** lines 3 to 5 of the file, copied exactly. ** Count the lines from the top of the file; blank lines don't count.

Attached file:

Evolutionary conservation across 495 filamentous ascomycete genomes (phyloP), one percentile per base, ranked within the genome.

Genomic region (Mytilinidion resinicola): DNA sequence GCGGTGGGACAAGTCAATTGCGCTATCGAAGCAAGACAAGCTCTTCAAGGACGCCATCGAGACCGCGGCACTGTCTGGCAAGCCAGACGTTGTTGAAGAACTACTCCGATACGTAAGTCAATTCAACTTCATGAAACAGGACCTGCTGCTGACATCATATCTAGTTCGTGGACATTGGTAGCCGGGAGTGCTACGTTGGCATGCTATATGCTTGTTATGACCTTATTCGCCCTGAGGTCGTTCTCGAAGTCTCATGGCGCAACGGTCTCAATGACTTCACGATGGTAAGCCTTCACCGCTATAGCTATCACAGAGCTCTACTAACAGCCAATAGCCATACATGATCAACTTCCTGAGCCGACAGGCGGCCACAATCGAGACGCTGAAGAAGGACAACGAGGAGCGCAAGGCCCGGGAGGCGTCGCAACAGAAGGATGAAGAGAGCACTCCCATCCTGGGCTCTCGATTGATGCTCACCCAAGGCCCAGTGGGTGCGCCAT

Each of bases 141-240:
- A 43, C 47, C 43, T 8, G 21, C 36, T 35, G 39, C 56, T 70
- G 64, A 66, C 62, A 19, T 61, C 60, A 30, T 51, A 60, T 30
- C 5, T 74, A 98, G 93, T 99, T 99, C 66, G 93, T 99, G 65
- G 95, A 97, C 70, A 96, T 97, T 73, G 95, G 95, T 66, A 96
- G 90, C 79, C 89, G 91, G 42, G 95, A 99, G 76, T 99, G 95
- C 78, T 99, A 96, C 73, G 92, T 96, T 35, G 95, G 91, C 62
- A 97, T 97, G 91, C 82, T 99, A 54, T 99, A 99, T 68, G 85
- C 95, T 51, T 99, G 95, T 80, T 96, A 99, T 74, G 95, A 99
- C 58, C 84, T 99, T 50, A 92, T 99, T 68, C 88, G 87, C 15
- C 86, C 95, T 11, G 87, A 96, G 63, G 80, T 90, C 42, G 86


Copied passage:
Each of bases 141-240:
- A 43, C 47, C 43, T 8, G 21, C 36, T 35, G 39, C 56, T 70
- G 64, A 66, C 62, A 19, T 61, C 60, A 30, T 51, A 60, T 30